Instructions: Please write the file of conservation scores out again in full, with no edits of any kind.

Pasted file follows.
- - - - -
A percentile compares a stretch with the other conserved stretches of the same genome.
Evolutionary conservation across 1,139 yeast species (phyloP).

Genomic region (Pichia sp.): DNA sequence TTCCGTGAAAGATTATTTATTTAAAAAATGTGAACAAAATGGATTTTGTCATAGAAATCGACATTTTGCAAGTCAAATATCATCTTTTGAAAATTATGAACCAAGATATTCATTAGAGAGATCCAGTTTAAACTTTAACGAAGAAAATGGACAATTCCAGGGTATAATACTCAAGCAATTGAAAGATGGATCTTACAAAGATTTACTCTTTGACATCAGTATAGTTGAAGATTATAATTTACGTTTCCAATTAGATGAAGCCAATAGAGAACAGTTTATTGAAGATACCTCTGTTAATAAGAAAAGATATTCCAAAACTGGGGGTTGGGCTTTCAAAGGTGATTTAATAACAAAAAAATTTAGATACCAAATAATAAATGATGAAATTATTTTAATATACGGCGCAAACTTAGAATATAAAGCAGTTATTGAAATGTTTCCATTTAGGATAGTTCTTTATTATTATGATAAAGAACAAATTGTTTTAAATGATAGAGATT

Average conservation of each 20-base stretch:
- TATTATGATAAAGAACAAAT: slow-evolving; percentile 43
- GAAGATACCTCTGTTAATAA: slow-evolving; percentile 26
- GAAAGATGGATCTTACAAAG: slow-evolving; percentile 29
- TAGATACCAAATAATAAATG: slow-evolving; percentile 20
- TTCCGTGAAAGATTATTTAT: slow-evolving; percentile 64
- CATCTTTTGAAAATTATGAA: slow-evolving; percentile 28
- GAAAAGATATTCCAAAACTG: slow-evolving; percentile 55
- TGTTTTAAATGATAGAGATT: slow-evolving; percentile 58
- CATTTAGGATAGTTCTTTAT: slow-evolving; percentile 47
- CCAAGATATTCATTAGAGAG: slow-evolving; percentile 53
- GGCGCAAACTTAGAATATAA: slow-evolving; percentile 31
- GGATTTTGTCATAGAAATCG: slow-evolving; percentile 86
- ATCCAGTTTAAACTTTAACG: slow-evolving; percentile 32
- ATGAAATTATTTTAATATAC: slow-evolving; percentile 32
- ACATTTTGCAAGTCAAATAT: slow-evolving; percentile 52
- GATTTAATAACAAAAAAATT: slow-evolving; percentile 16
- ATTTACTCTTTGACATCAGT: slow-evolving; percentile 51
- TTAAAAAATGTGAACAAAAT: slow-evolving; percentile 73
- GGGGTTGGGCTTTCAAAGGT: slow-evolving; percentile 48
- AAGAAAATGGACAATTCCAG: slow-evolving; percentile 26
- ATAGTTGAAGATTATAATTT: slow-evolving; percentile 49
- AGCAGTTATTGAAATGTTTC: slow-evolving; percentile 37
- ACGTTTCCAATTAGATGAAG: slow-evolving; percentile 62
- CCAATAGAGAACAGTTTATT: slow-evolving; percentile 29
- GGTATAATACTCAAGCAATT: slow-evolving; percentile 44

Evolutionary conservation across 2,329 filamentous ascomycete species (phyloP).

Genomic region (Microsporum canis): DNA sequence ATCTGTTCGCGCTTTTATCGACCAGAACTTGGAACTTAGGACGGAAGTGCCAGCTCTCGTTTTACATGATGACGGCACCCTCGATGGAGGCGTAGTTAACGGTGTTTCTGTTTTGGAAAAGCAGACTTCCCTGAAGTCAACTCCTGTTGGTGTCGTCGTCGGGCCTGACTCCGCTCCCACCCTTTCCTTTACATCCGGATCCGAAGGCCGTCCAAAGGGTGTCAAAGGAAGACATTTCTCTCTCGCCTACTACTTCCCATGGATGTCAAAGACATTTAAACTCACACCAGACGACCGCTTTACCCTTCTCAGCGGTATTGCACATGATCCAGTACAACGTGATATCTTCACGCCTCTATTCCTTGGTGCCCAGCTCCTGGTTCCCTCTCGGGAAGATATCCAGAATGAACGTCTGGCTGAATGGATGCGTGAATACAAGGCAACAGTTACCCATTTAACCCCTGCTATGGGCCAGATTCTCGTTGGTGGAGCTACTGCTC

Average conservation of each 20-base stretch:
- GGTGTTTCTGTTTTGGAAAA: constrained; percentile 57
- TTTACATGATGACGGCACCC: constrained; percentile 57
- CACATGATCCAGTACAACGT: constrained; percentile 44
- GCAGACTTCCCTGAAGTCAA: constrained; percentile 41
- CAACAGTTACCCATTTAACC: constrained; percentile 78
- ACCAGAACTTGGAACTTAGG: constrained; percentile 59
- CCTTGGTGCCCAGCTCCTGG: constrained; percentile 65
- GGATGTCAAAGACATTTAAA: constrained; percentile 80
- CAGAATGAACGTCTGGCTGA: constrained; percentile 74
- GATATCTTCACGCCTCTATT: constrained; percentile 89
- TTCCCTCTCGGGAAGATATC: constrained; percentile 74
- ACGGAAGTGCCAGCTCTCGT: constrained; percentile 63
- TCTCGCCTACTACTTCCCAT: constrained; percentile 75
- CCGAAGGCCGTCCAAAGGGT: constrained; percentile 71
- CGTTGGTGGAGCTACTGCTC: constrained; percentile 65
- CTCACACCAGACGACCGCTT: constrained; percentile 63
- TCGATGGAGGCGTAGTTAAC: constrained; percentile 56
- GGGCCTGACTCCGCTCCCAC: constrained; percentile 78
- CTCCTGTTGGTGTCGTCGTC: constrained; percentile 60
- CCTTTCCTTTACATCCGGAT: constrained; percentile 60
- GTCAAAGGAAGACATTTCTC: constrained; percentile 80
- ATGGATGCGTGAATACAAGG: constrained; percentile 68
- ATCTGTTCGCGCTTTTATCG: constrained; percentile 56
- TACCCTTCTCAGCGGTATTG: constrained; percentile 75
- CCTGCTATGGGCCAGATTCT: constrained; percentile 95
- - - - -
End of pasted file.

A percentile compares a stretch with the other conserved stretches of the same genome.
Evolutionary conservation across 1,139 yeast species (phyloP).

Genomic region (Pichia sp.): DNA sequence TTCCGTGAAAGATTATTTATTTAAAAAATGTGAACAAAATGGATTTTGTCATAGAAATCGACATTTTGCAAGTCAAATATCATCTTTTGAAAATTATGAACCAAGATATTCATTAGAGAGATCCAGTTTAAACTTTAACGAAGAAAATGGACAATTCCAGGGTATAATACTCAAGCAATTGAAAGATGGATCTTACAAAGATTTACTCTTTGACATCAGTATAGTTGAAGATTATAATTTACGTTTCCAATTAGATGAAGCCAATAGAGAACAGTTTATTGAAGATACCTCTGTTAATAAGAAAAGATATTCCAAAACTGGGGGTTGGGCTTTCAAAGGTGATTTAATAACAAAAAAATTTAGATACCAAATAATAAATGATGAAATTATTTTAATATACGGCGCAAACTTAGAATATAAAGCAGTTATTGAAATGTTTCCATTTAGGATAGTTCTTTATTATTATGATAAAGAACAAATTGTTTTAAATGATAGAGATT

Average conservation of each 20-base stretch:
- TATTATGATAAAGAACAAAT: slow-evolving; percentile 43
- GAAGATACCTCTGTTAATAA: slow-evolving; percentile 26
- GAAAGATGGATCTTACAAAG: slow-evolving; percentile 29
- TAGATACCAAATAATAAATG: slow-evolving; percentile 20
- TTCCGTGAAAGATTATTTAT: slow-evolving; percentile 64
- CATCTTTTGAAAATTATGAA: slow-evolving; percentile 28
- GAAAAGATATTCCAAAACTG: slow-evolving; percentile 55
- TGTTTTAAATGATAGAGATT: slow-evolving; percentile 58
- CATTTAGGATAGTTCTTTAT: slow-evolving; percentile 47
- CCAAGATATTCATTAGAGAG: slow-evolving; percentile 53
- GGCGCAAACTTAGAATATAA: slow-evolving; percentile 31
- GGATTTTGTCATAGAAATCG: slow-evolving; percentile 86
- ATCCAGTTTAAACTTTAACG: slow-evolving; percentile 32
- ATGAAATTATTTTAATATAC: slow-evolving; percentile 32
- ACATTTTGCAAGTCAAATAT: slow-evolving; percentile 52
- GATTTAATAACAAAAAAATT: slow-evolving; percentile 16
- ATTTACTCTTTGACATCAGT: slow-evolving; percentile 51
- TTAAAAAATGTGAACAAAAT: slow-evolving; percentile 73
- GGGGTTGGGCTTTCAAAGGT: slow-evolving; percentile 48
- AAGAAAATGGACAATTCCAG: slow-evolving; percentile 26
- ATAGTTGAAGATTATAATTT: slow-evolving; percentile 49
- AGCAGTTATTGAAATGTTTC: slow-evolving; percentile 37
- ACGTTTCCAATTAGATGAAG: slow-evolving; percentile 62
- CCAATAGAGAACAGTTTATT: slow-evolving; percentile 29
- GGTATAATACTCAAGCAATT: slow-evolving; percentile 44

Evolutionary conservation across 2,329 filamentous ascomycete species (phyloP).

Genomic region (Microsporum canis): DNA sequence ATCTGTTCGCGCTTTTATCGACCAGAACTTGGAACTTAGGACGGAAGTGCCAGCTCTCGTTTTACATGATGACGGCACCCTCGATGGAGGCGTAGTTAACGGTGTTTCTGTTTTGGAAAAGCAGACTTCCCTGAAGTCAACTCCTGTTGGTGTCGTCGTCGGGCCTGACTCCGCTCCCACCCTTTCCTTTACATCCGGATCCGAAGGCCGTCCAAAGGGTGTCAAAGGAAGACATTTCTCTCTCGCCTACTACTTCCCATGGATGTCAAAGACATTTAAACTCACACCAGACGACCGCTTTACCCTTCTCAGCGGTATTGCACATGATCCAGTACAACGTGATATCTTCACGCCTCTATTCCTTGGTGCCCAGCTCCTGGTTCCCTCTCGGGAAGATATCCAGAATGAACGTCTGGCTGAATGGATGCGTGAATACAAGGCAACAGTTACCCATTTAACCCCTGCTATGGGCCAGATTCTCGTTGGTGGAGCTACTGCTC

Average conservation of each 20-base stretch:
- GGTGTTTCTGTTTTGGAAAA: constrained; percentile 57
- TTTACATGATGACGGCACCC: constrained; percentile 57
- CACATGATCCAGTACAACGT: constrained; percentile 44
- GCAGACTTCCCTGAAGTCAA: constrained; percentile 41
- CAACAGTTACCCATTTAACC: constrained; percentile 78
- ACCAGAACTTGGAACTTAGG: constrained; percentile 59
- CCTTGGTGCCCAGCTCCTGG: constrained; percentile 65
- GGATGTCAAAGACATTTAAA: constrained; percentile 80
- CAGAATGAACGTCTGGCTGA: constrained; percentile 74
- GATATCTTCACGCCTCTATT: constrained; percentile 89
- TTCCCTCTCGGGAAGATATC: constrained; percentile 74
- ACGGAAGTGCCAGCTCTCGT: constrained; percentile 63
- TCTCGCCTACTACTTCCCAT: constrained; percentile 75
- CCGAAGGCCGTCCAAAGGGT: constrained; percentile 71
- CGTTGGTGGAGCTACTGCTC: constrained; percentile 65
- CTCACACCAGACGACCGCTT: constrained; percentile 63
- TCGATGGAGGCGTAGTTAAC: constrained; percentile 56
- GGGCCTGACTCCGCTCCCAC: constrained; percentile 78
- CTCCTGTTGGTGTCGTCGTC: constrained; percentile 60
- CCTTTCCTTTACATCCGGAT: constrained; percentile 60
- GTCAAAGGAAGACATTTCTC: constrained; percentile 80
- ATGGATGCGTGAATACAAGG: constrained; percentile 68
- ATCTGTTCGCGCTTTTATCG: constrained; percentile 56
- TACCCTTCTCAGCGGTATTG: constrained; percentile 75
- CCTGCTATGGGCCAGATTCT: constrained; percentile 95